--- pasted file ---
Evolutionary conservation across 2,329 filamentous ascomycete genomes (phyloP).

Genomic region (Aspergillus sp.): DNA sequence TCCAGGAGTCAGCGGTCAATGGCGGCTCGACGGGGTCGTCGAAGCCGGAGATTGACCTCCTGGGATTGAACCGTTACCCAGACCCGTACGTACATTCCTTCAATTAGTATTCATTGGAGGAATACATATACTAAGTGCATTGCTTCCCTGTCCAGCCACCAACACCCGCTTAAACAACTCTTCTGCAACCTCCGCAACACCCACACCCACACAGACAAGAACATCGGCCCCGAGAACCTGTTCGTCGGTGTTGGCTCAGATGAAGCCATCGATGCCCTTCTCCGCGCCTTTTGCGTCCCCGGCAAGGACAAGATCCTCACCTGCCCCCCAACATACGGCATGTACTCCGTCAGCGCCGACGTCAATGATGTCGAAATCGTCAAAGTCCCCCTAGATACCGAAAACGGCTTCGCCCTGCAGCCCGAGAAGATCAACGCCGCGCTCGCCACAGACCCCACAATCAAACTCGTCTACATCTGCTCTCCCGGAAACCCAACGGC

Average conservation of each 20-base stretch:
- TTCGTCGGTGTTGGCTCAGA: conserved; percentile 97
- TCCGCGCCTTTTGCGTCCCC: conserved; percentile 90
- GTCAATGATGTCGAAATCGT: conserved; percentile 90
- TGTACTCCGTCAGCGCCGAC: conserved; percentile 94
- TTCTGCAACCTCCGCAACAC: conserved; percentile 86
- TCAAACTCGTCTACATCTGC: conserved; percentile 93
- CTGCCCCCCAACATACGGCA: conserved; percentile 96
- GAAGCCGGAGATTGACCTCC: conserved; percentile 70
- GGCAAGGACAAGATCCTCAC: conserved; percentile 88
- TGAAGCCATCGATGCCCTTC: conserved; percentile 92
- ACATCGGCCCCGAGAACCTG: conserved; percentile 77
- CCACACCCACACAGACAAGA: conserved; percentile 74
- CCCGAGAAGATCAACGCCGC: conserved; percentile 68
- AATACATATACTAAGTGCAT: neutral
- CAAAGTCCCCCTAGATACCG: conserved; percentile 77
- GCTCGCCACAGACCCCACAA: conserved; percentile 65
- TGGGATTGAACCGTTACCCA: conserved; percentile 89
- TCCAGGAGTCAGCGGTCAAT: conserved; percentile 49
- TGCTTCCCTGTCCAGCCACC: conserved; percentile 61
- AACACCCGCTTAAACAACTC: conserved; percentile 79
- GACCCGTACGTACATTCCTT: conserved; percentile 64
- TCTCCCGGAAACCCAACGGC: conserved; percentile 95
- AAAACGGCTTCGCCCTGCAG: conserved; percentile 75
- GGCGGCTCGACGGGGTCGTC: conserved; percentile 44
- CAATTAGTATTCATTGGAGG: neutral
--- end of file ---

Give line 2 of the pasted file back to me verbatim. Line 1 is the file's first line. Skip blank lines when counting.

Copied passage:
Genomic region (Aspergillus sp.): DNA sequence TCCAGGAGTCAGCGGTCAATGGCGGCTCGACGGGGTCGTCGAAGCCGGAGATTGACCTCCTGGGATTGAACCGTTACCCAGACCCGTACGTACATTCCTTCAATTAGTATTCATTGGAGGAATACATATACTAAGTGCATTGCTTCCCTGTCCAGCCACCAACACCCGCTTAAACAACTCTTCTGCAACCTCCGCAACACCCACACCCACACAGACAAGAACATCGGCCCCGAGAACCTGTTCGTCGGTGTTGGCTCAGATGAAGCCATCGATGCCCTTCTCCGCGCCTTTTGCGTCCCCGGCAAGGACAAGATCCTCACCTGCCCCCCAACATACGGCATGTACTCCGTCAGCGCCGACGTCAATGATGTCGAAATCGTCAAAGTCCCCCTAGATACCGAAAACGGCTTCGCCCTGCAGCCCGAGAAGATCAACGCCGCGCTCGCCACAGACCCCACAATCAAACTCGTCTACATCTGCTCTCCCGGAAACCCAACGGC